Your Questions Answered About: Dissociative Identity Disorder

As a follow up to our interview with Makayla, we asked the HAIF community for their questions about DID.

How accurate is the movie Split compared to real life DID?
Like all movies and media where characters have DID – not very accurate.  However, there are some things that Split got right.  Like how different the presentation of alters can be and how dissociation can impact a person.  They also showed some tender moments with alters, although mostly only to humanize “The Beast.”  It’s far better than Sybil, not as accurate as United States of Tara and all of them are harmful to society’s perception of these child abuse survivors.

How does it differ from PTSD-related dissociation?
According to research and our conversations with our PTSD friends, not by much actually.  The structural dissociation model says that the difference between PTSD and DID is mostly about number and types of parts.  With PTSD, patients separate into two parts only – the part that goes on with life as normal and the part that had the traumatic experience. In DID, patients most commonly have more than one “going on with normal life part” and more than one “had a traumatic experience” part.

Unlike DID, PTSD can occur after the ego states merge in childhood and as a result of a single trauma. We believe that this is the reason the parts in those with PTSD are not as developed or divided as in those with DID, C-PTSD or BPD.  While the diagnostic criteria would say that a major difference between the two is that DID patients also experience dissociative amnesia – many PTSD patients also describe not knowing what happened when they were triggered but answer “No” when asked about dissociative amnesia, so we aren’t sure that’s a true difference but it is worth a mention.
The most distinct difference would be the separation and distinction between parts.  From what we know, with PTSD – there is often a knowledge of what the trauma related part is doing but no control over their actions can be obtained.  Those out of body experiences happen in DID patients as well but sometimes there is also no knowledge of what is happening when one of the trauma related parts is triggered and fronting. In our opinion, the main difference between the two is that PTSD parts are mostly overwhelming feelings, and a trauma response to triggers. DID parts are fully fleshed out personalities with their own identities, personalities, preferences and triggers.

What does DID look like in an undiagnosed person? 
In an undiagnosed system it’s common that they look like a “normal” person.  Most systems are extremely covert and don’t want to be discovered so it is often hard to tell a switch has even happened.  Many alters pretend to be the normal life self when they are out.  Often systems without a diagnosis don’t even know they have DID and many don’t remember trauma.  So a system that is undiagnosed would look like any other person in the world.

Is there a treatment for DID?
No.  There isn’t a cure and there isn’t a way to prevent future splitting of the identity during stress or trauma. There isn’t a standard treatment and most medical professionals that do treat it are using outdated methods.  We found that using a combination of coping skills and grounding techniques learned in therapy while applying the parts approach from Janina Fisher was the key to our treatment success.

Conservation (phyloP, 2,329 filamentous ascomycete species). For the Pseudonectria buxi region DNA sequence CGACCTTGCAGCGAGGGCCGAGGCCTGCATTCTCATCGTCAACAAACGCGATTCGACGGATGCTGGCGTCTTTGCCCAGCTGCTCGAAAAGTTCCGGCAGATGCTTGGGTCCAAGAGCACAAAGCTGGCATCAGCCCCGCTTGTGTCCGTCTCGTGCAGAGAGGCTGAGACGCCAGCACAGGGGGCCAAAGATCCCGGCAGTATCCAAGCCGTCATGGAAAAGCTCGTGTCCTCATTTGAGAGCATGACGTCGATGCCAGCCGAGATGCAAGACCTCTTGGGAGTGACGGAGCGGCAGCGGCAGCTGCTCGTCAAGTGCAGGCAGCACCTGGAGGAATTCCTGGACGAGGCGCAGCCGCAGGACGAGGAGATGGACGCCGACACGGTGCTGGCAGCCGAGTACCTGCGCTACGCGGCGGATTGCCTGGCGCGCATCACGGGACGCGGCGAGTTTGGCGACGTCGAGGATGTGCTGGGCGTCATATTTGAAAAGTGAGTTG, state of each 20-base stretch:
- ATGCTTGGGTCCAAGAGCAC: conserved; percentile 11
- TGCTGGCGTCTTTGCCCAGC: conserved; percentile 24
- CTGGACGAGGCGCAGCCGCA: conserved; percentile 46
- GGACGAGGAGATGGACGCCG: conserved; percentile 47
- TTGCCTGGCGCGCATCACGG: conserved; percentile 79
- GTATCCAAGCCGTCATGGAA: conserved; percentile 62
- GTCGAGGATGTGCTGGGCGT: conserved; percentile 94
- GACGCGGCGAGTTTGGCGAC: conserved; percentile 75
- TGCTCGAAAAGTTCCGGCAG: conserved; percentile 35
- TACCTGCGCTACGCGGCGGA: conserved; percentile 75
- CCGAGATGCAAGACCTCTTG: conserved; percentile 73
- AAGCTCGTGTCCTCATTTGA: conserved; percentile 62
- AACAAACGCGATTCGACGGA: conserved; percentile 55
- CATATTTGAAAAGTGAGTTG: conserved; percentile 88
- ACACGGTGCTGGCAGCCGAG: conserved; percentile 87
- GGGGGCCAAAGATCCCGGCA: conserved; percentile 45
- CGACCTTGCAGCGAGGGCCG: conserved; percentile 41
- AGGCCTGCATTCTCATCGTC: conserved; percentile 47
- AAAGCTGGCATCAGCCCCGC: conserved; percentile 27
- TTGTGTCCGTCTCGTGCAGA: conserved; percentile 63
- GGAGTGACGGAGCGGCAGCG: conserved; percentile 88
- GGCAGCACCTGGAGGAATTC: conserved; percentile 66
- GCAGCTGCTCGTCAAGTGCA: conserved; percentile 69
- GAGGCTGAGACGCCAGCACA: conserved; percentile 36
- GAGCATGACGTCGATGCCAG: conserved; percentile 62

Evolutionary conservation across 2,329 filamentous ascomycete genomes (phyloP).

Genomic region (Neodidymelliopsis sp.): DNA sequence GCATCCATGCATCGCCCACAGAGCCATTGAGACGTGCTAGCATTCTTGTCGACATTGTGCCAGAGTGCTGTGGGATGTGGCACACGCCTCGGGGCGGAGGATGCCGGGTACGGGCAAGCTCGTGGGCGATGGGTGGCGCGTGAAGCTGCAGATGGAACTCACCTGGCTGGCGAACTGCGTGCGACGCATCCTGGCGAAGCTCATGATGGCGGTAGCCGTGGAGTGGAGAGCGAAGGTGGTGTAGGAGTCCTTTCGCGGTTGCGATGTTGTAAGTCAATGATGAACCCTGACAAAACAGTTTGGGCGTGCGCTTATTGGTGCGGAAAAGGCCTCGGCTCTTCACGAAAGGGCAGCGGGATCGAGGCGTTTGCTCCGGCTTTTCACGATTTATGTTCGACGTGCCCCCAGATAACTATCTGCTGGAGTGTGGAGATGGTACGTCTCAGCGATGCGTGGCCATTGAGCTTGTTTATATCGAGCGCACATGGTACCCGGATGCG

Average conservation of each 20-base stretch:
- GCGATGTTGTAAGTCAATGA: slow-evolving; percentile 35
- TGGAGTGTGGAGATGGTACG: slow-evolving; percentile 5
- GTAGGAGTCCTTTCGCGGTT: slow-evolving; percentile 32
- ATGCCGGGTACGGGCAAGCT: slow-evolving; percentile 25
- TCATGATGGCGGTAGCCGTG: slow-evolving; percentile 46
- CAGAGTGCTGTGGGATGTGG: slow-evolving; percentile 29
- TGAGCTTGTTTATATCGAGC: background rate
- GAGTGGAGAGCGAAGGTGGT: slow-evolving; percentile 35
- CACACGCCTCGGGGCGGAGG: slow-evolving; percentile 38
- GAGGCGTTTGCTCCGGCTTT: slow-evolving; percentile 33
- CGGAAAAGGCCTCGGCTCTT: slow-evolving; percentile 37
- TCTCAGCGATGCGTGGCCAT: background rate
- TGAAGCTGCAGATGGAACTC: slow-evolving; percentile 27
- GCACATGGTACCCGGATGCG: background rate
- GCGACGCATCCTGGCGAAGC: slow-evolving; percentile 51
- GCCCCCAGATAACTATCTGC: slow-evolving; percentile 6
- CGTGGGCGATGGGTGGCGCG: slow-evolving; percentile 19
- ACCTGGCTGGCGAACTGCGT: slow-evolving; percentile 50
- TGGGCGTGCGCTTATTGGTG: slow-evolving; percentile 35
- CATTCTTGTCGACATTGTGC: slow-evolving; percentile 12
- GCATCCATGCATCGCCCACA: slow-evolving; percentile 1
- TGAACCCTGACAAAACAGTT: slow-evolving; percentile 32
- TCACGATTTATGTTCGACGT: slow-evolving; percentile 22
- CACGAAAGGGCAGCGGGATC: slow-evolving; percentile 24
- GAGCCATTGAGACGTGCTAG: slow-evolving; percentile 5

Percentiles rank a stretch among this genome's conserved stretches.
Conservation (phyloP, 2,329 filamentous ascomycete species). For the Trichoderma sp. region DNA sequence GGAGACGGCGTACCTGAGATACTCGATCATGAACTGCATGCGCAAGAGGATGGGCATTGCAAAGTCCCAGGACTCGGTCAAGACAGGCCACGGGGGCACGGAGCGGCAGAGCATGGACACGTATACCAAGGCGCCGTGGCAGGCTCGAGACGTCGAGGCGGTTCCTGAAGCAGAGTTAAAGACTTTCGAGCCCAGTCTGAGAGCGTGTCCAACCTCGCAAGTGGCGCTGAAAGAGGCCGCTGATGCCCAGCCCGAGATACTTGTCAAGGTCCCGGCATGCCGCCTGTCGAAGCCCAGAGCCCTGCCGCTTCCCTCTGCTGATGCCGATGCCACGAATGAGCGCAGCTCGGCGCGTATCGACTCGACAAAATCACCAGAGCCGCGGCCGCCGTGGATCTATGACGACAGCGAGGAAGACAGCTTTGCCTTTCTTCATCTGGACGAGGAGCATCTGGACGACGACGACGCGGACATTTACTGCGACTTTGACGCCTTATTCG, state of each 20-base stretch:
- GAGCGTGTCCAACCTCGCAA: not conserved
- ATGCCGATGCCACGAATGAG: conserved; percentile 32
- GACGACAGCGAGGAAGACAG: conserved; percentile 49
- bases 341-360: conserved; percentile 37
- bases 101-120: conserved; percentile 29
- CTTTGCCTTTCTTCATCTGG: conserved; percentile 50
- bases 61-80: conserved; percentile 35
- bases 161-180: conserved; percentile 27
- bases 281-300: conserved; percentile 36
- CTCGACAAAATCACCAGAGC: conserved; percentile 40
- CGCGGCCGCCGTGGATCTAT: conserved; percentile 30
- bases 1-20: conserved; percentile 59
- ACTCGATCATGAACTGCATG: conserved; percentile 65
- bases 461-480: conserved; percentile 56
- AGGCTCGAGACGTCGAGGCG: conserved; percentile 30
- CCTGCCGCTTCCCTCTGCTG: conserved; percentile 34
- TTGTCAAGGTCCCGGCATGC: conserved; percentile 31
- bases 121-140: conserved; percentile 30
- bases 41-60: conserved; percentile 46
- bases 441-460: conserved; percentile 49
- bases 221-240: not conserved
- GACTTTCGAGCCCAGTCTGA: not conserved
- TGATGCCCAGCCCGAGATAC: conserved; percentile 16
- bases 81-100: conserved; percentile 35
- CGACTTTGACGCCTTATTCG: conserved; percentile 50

How did you tell your friends and family about your condition? And how did they react?
Truthfully, we isolated ourselves quite a bit and didn’t really have that many people close enough to tell.  It went in a variety of ways.  People who knew us well were able to automatically identify parts in our behavior over the years. Our grandmother said, “well yea – that makes sense, who’s the one that gets so mad?” Our mother denied the abuse and told us she protected us and the trauma never happened. And most people who didn’t know well us asked, “None of you are going to kill me, right?”

How do you deal with it at the workplace?
Currently, we control our own income and work from home operating businesses we own so we are fortunate to not have this worry now.  However, earlier in life it was a different story.  We spent a lot of time in the bathroom trying to “get it together” but that often resulted in a switch.  Most often to Lydia who would then take an extended to lunch to meet a guy on Tinder, masturbate in the bathroom and/or have sex with co-worker. Lydia got us written up several times for yelling and challenging customers.  Often she would just quit a job abruptly or stop showing up entirely.  We were only aware of what she did at work back then, we have owned our business and worked for ourself for a few years.

How does it feel in normal day to day situations?
For us, it feels not real and we’ve accepted that will be how our life is.  Currently we are working on blending in and out with each other instead of fully switching when we can control it. We can’t control what happens when triggered but we can control who helps out with certain tasks.
Our system switches about 5 to 7 times a day on our best days.  On our average days we have about 20 switches.  It’s disorienting and confusing but we have notes and reminders everywhere to help everyone the get through the day.

How can you support a friend who was newly diagnosed with DID?
Treat each of their alters like they are your friend.  Don’t pick favorites or react negatively to switches.  Keep checking in on them – even if they say they are fine and it isn’t a big deal.  Ask if they need you to repeat what you said if you think they were dissociated.  Try to make them feel like them dissociating is a normal part of being their friend.  Ask before offering advice or a solution to a problem they list.  Don’t question their diagnosis or inconsistencies in parts or their system.

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